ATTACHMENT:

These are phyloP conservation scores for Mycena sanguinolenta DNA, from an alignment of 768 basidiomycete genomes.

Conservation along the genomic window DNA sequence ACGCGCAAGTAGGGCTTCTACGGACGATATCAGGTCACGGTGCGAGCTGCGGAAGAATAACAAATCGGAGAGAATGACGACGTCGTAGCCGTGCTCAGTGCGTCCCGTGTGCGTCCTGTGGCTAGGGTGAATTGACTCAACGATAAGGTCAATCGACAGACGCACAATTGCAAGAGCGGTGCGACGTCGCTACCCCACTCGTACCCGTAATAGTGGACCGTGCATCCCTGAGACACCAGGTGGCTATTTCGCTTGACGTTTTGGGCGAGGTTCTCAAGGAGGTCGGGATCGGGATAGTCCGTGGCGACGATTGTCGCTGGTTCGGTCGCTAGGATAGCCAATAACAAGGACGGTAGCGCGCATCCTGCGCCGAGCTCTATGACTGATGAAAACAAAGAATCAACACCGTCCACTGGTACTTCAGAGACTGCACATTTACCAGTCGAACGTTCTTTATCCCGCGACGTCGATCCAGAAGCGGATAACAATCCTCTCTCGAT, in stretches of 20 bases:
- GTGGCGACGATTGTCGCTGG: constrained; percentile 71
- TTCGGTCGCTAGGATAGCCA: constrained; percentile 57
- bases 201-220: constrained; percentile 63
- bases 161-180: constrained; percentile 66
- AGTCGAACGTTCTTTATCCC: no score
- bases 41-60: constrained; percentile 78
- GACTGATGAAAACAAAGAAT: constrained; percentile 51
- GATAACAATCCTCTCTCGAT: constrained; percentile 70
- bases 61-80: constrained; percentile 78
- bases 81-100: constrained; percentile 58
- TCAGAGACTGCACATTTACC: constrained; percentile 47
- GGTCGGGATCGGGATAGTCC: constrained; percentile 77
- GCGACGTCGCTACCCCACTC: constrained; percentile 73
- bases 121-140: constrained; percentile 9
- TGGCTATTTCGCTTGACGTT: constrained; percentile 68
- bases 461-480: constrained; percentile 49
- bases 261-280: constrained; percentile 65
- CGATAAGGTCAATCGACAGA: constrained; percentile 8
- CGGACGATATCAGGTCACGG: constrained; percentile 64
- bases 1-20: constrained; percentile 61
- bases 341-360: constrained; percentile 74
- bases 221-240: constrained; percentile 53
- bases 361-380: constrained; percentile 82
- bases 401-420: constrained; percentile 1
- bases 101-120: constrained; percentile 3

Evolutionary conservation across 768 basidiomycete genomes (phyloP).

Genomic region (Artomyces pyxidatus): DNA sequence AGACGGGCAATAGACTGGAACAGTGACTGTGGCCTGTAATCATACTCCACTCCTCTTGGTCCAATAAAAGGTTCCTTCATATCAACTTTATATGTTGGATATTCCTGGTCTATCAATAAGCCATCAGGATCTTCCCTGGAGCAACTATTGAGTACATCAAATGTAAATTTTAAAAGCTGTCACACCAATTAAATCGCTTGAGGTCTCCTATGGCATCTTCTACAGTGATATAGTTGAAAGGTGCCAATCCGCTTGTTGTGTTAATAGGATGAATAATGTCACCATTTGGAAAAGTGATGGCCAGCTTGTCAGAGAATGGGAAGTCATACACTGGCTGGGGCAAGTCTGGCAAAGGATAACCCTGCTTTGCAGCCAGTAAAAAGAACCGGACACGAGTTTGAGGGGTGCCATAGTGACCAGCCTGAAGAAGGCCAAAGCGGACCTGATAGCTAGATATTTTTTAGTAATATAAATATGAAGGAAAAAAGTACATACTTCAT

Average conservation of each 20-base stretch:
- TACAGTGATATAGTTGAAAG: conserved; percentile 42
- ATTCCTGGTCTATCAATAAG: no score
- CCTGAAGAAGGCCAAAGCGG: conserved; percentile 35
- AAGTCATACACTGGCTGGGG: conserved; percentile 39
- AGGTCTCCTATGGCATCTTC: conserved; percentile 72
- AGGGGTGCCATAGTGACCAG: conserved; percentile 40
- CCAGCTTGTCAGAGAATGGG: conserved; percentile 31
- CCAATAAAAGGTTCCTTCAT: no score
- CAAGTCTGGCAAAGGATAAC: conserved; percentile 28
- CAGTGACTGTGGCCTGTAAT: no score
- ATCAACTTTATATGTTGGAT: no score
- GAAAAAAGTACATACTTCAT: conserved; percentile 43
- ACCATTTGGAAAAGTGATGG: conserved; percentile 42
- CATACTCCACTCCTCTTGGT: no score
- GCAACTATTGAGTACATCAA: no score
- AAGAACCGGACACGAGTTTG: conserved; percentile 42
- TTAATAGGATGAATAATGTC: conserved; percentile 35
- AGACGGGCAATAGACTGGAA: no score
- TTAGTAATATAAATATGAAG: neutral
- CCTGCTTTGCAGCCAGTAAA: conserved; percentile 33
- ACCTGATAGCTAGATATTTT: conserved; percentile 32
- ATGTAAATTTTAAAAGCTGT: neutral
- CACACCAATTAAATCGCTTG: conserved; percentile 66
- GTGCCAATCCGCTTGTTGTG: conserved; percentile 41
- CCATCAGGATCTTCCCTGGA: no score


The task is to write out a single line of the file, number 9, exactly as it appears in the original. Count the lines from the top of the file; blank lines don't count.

- GACTGATGAAAACAAAGAAT: constrained; percentile 51